By Ashleigh Jinjika
Empowering women is also absolutely critical to achieving economic stability, to promoting growth and indeed, to transforming entire economies. And that is at the core of the development of any nation.
Gender gaps remain significant around the world, both with respect to opportunities and outcomes. Whether these are legal restrictions or barriers in access to education, health and financial services; women do not fully participate in the global economy.
And women have borne the brunt of the economic disruption caused by the pandemic. In Zimbabwe, despite making up less than half of the workforce, they accounted for 55% of jobs lost due to the novel COVID 19 lockdowns.
From an economic standpoint, that is a significant lost opportunity, hence closing the gender gap in less developed countries with very low female labor force participation, could increase GDP and livelihoods of women.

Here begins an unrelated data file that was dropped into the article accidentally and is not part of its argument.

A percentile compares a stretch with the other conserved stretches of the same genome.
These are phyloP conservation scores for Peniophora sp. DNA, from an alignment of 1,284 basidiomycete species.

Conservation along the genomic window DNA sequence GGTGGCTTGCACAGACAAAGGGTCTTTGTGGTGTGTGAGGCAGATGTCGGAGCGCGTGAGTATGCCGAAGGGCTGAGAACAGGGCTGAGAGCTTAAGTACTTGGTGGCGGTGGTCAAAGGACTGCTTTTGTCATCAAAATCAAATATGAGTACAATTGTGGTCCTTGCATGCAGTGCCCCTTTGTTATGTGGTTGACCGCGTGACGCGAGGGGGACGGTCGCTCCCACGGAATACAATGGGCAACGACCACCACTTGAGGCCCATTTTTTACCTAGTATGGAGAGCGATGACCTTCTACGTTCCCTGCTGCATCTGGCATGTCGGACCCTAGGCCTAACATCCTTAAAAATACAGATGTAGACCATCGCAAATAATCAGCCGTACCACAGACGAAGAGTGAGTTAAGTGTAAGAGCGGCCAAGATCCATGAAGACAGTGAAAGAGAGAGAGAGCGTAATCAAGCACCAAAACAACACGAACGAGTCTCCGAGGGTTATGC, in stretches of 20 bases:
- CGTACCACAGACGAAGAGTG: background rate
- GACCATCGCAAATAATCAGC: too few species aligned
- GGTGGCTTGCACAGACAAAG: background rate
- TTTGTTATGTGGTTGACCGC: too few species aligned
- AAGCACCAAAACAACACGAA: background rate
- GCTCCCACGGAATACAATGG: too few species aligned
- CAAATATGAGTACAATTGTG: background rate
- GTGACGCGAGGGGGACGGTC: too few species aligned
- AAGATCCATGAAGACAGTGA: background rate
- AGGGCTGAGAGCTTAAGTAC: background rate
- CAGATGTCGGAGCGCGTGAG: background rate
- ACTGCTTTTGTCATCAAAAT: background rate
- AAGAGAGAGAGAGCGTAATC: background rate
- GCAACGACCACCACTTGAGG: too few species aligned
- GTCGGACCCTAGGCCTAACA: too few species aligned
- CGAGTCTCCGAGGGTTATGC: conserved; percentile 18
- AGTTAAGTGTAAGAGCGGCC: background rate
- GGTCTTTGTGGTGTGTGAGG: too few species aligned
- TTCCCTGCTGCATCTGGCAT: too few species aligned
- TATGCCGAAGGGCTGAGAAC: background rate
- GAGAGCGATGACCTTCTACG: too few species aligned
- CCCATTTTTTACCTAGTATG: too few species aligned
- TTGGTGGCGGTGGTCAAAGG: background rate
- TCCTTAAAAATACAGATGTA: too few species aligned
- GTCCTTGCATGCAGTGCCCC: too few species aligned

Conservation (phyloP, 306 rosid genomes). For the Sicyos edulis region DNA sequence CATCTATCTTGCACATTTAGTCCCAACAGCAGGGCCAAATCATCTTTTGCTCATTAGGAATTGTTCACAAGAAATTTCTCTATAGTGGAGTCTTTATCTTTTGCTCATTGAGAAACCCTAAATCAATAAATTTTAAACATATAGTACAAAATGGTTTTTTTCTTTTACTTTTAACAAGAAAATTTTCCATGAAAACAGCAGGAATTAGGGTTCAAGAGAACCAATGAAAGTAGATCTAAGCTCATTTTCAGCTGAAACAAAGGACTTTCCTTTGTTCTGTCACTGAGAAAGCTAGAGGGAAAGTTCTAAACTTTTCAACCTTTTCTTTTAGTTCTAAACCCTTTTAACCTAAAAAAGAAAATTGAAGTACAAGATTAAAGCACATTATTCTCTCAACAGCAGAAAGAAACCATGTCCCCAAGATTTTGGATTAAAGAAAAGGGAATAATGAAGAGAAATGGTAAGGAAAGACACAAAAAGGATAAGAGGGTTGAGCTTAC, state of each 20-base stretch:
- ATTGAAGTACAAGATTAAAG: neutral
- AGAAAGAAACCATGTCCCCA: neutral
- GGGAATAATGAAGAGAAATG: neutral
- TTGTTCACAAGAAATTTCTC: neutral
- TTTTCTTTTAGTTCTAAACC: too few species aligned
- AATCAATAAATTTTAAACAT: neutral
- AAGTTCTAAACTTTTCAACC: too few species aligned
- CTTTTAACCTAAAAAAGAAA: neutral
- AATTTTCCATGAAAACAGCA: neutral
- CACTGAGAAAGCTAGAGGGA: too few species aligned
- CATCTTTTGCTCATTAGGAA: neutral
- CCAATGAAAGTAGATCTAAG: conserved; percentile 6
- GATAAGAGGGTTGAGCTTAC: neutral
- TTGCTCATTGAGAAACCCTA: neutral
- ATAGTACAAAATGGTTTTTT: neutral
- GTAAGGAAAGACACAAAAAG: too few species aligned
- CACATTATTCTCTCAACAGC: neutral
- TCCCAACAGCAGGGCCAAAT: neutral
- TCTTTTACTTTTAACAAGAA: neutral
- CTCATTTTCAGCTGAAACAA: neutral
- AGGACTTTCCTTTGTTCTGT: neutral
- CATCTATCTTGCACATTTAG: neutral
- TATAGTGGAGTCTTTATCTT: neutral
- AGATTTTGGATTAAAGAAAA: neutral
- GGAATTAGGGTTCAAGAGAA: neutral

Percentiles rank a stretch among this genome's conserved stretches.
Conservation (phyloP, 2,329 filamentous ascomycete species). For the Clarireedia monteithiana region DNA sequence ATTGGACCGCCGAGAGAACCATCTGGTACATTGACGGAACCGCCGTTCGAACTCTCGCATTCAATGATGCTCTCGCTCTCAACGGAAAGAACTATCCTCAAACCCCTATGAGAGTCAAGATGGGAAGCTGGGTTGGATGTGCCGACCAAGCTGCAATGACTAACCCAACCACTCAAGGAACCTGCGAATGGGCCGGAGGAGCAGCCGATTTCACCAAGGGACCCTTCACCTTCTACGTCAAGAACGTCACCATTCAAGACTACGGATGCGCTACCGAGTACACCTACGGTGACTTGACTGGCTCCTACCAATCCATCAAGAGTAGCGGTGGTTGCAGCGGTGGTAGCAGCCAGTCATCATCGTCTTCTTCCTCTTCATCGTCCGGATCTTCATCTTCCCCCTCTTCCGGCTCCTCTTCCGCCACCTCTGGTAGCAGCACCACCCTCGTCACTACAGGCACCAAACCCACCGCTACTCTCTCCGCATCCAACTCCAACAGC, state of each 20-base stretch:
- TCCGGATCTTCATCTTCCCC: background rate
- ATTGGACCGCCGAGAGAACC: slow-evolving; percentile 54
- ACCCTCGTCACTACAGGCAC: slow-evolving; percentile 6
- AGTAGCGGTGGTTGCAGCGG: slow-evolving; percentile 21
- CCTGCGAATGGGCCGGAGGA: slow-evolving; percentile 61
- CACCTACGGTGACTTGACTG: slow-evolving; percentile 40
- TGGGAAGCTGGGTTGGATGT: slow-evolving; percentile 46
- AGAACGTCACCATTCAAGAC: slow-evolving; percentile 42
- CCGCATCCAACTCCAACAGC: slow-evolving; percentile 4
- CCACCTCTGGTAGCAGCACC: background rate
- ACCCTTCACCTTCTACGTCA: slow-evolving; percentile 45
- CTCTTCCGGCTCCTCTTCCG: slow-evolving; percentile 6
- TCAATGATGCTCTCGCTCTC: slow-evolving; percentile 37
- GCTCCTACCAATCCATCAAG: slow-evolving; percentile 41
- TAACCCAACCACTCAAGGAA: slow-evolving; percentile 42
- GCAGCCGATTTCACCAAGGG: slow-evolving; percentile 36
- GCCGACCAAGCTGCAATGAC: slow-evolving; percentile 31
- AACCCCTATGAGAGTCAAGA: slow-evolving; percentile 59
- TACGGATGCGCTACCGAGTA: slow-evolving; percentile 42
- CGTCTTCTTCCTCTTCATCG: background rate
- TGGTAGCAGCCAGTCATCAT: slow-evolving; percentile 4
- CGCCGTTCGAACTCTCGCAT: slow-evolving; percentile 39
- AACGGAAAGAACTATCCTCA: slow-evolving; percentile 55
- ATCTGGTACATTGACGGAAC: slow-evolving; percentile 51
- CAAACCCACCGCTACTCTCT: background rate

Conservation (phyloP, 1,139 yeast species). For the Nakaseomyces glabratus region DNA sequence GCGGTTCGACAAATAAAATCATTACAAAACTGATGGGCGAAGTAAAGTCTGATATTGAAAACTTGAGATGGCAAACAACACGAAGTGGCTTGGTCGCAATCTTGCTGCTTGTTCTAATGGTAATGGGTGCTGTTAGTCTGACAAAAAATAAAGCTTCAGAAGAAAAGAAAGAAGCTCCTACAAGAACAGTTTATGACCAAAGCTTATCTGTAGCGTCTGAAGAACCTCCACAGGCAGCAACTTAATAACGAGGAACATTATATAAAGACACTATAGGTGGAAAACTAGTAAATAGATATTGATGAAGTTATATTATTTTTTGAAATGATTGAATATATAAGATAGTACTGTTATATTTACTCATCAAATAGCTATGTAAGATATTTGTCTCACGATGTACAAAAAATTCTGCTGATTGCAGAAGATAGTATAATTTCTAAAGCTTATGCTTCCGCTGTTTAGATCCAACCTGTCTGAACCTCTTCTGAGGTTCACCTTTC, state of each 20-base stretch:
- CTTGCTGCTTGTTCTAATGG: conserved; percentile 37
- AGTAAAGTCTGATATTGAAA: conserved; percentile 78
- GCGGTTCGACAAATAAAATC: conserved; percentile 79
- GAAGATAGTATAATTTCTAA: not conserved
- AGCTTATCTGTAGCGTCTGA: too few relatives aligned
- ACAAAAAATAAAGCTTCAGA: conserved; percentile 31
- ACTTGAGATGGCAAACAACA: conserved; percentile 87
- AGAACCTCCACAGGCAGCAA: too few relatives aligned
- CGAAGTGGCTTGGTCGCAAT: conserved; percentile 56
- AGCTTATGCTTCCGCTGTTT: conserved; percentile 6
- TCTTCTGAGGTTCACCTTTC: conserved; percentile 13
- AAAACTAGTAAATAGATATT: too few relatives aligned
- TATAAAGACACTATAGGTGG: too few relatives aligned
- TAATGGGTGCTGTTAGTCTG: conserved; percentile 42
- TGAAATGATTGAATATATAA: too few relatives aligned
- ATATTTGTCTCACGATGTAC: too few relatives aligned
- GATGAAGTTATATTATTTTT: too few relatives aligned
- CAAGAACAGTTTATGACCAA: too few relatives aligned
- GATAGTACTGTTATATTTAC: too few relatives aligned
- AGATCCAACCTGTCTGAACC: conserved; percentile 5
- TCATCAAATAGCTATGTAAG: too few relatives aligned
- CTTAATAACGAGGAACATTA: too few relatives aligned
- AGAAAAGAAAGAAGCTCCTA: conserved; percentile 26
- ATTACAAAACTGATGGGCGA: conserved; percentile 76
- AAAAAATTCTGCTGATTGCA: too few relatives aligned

At times of crises, such as the one we are in right now, gender balanced leadership is even more important, not just in terms of diverse decision-making, but also in avoiding measures that may disproportionately impact women. Hence, the need to seriously examine the role of women as finance leaders.